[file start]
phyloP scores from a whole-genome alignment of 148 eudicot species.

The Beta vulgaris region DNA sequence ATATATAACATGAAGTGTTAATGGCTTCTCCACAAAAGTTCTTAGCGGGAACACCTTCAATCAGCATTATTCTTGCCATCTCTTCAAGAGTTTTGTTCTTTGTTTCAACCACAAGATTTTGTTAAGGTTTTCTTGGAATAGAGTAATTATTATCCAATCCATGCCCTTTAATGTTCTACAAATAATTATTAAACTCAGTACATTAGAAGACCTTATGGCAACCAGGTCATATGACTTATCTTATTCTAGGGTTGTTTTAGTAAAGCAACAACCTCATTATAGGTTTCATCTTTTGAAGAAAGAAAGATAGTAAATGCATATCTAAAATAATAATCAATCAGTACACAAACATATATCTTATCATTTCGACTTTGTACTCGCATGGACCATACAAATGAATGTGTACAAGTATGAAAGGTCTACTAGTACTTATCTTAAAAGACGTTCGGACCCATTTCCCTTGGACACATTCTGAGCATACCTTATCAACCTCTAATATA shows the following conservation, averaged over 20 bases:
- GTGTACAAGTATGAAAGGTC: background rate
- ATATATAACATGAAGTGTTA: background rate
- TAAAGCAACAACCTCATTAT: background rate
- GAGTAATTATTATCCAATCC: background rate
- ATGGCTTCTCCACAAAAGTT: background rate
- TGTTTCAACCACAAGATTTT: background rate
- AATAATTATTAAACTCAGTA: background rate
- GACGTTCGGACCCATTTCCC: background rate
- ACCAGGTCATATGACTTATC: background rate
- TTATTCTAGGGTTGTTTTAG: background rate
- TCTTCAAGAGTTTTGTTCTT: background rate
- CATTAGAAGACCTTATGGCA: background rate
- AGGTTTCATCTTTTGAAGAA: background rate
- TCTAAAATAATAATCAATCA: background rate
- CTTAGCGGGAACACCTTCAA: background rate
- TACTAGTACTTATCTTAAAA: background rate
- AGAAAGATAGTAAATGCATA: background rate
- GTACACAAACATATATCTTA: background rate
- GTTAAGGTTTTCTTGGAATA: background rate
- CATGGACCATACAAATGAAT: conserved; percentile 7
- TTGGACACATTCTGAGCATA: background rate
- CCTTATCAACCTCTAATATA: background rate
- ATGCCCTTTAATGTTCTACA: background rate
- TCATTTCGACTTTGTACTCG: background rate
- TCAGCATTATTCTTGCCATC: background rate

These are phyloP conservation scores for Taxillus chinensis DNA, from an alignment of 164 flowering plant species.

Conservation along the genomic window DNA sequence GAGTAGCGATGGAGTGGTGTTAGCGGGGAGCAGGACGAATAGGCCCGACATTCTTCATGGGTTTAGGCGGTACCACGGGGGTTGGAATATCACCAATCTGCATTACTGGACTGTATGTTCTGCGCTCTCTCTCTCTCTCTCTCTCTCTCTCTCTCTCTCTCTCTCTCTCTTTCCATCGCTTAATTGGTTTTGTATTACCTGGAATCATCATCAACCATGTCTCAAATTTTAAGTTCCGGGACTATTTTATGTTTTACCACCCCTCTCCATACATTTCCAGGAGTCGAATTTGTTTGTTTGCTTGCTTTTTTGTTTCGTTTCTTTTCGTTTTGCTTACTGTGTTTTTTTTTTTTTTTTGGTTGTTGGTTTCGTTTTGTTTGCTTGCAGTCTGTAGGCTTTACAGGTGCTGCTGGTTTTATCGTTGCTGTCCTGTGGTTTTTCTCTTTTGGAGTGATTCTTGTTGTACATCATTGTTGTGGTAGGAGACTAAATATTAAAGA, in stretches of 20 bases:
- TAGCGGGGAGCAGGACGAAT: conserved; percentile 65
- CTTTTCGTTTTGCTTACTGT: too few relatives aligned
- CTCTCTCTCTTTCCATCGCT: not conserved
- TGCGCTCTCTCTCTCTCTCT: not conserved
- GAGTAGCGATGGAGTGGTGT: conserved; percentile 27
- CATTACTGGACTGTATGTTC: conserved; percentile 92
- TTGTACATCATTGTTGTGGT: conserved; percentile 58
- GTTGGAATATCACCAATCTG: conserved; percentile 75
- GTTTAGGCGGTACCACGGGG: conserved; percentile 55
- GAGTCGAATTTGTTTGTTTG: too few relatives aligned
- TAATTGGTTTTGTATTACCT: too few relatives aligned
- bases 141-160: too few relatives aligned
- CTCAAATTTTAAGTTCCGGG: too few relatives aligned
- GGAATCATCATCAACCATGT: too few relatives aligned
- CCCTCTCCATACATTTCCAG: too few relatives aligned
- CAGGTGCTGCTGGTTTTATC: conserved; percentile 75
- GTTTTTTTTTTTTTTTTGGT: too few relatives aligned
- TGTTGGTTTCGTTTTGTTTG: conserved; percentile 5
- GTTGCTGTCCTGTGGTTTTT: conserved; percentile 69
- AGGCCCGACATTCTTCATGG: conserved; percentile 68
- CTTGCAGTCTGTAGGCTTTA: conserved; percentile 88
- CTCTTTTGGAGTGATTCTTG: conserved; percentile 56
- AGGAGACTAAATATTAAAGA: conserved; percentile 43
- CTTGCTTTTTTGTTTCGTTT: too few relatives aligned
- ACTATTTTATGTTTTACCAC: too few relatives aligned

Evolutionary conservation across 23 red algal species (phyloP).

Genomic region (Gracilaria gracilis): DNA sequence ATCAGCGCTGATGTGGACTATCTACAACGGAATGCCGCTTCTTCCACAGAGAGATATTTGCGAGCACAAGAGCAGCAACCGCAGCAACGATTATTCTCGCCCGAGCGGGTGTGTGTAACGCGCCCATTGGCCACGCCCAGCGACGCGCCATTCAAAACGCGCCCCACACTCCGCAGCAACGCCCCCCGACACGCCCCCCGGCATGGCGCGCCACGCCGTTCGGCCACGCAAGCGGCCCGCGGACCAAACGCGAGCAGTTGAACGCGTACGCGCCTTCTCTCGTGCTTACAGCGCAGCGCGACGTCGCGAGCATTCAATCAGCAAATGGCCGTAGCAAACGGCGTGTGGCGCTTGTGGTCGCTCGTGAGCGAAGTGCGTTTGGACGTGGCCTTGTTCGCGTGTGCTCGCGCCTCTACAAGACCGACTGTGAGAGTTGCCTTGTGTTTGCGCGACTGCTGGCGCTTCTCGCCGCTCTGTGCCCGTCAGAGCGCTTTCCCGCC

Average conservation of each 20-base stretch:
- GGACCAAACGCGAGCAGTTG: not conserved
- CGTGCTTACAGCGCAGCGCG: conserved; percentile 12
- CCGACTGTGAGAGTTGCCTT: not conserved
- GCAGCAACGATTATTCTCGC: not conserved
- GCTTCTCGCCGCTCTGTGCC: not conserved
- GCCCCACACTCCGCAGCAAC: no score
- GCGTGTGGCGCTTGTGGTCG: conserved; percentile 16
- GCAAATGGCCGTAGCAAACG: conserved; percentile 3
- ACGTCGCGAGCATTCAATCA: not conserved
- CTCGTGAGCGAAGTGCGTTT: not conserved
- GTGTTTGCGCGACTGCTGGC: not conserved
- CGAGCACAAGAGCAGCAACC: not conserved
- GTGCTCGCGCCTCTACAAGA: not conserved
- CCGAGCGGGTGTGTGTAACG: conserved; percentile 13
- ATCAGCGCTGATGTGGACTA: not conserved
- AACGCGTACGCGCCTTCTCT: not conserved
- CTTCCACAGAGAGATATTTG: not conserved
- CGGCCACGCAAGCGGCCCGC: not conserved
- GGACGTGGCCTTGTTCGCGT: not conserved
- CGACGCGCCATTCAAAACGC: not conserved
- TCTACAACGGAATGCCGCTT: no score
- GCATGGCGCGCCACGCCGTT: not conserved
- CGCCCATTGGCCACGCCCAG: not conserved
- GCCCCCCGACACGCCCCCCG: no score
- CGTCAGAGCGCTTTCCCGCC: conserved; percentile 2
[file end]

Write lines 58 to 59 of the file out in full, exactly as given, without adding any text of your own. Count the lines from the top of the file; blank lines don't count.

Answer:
- GGACCAAACGCGAGCAGTTG: not conserved
- CGTGCTTACAGCGCAGCGCG: conserved; percentile 12